Five years of survivorship recognized at Celebrate Life event

By Bethe Croy

Staff Writer

Three local cancer survivors celebrated five years of survivorship June 5 during the annual Celebrate Life event put on by the Cancer Treatment Centers of America at Midwestern Regional Medical Center.

Ray Taylor of Kenosha, William Harding of Twin Lakes and Sharon Kerkman of Silver Lake participated in the activities during the ceremony, which included walking down a red carpet lined with friends, family and hospital care team members; a tree-planting ceremony symbolizing life and growth; and a gourmet luncheon.

All three were treated at the CTCA at Midwestern Regional Medical Center in Zion, Ill.

“I’m just so happy to be alive,” Kerkman said.

She was diagnosed with esophageal cancer in April of 2010. She chose the CTCA because of the convenience of having everything needed under one roof as well as the “holistic” care there, she said.

“They offer so much hope to their patients, which is so important when fighting this dreadful disease,” Kerkman said.

Harding, who was diagnosed with prostate cancer in 2000, had surgery during which the doctors thought they had successfully removed the cancer, but later discovered it was still there and had metastasized in his spine and shoulder.

He went to the CTCA in late 2009 for a second opinion and continued going there for treatment because of the “phenomenal” care, he said.

About 10 weeks ago, they discovered Harding had a brain tumor, and he recently went through a successful surgery, he said.

“While they’re treating me now, they’re still looking for alternatives for me in the future,” Harding said.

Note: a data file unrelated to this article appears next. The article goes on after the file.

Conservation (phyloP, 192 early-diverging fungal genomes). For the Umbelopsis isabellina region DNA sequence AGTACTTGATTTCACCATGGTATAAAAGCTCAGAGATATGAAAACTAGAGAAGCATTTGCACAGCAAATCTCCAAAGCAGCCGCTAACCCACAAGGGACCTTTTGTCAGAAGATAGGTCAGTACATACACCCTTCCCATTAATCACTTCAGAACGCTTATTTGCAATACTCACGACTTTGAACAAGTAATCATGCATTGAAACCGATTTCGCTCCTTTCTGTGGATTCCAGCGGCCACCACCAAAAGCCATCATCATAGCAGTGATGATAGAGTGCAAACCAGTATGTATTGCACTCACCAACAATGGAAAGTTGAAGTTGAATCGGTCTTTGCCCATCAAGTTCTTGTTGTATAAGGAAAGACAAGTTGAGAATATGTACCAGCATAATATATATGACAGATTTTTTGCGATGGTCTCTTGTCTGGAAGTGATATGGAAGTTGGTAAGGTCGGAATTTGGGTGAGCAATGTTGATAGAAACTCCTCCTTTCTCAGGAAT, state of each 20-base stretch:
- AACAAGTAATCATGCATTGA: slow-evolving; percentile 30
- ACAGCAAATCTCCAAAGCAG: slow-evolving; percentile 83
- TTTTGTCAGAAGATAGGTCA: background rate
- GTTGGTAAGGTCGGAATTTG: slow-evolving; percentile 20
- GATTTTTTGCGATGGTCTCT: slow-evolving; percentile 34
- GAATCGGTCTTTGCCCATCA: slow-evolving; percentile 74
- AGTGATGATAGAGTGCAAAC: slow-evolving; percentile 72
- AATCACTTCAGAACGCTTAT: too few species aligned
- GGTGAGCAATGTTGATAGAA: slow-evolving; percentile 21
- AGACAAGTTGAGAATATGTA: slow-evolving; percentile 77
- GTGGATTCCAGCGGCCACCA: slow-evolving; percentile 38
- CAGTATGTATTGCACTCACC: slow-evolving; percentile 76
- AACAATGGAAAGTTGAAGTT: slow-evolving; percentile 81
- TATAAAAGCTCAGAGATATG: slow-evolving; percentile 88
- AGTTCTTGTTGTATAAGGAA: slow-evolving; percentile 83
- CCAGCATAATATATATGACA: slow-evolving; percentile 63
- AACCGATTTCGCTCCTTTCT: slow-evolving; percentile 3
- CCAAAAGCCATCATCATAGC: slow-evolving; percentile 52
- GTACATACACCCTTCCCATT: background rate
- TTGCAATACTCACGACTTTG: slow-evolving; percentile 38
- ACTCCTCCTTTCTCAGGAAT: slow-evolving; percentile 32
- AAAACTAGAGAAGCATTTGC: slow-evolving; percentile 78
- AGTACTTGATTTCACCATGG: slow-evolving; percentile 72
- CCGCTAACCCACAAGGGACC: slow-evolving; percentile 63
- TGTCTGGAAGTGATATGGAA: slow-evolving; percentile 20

He is currently undergoing chemotherapy and radiation, but remains optimistic, he said.

Taylor, diagnosed with bladder cancer in early 2008, said they found it was really aggressive in 2009 with the discovery of two additional tumors on his bladder.

“I just thank the Lord for putting me in such good care with the CTCA,” Taylor said. “I just now have a second chance in life.”

Taylor said he can now travel places without worrying, and he does volunteer work at his church.

Kerkman also said she had been given a second chance at life and vowed to never take a day for granted. In a situation such as this, a person realizes how fragile life is, she said.

Kerkman, a licensed practical nurse, has been caring for her 96-year-old mother for the past two years, spending time with her and planning various activities. She cherishes their time together, and her cancer battle made her even more appreciative of time with her family.

“Life is truly a gift,” she said.

She has also taken time to visit her son, Paul, who accompanied her to the Celebration of Life 2015 and described the event as an extravaganza, she said.

There were 115 celebrants this year at the event. The attendees were also honored with a gold leaf engraved with their name and displayed on one of the “Trees of Life” in the hospital.

Harding, who has met the founder, vice president, and various others, said he feels everyone at the center is positive – patients and staff alike.

“They talk to you just as nice as if they were your friends,” he said. “I’m not a number, I’m a name.”

Harding recommends anyone facing cancer issues should get a second opinion rather than just relying on one and also advises them to seek care from a facility that treats individuals for their specific diagnosis rather than a more general.


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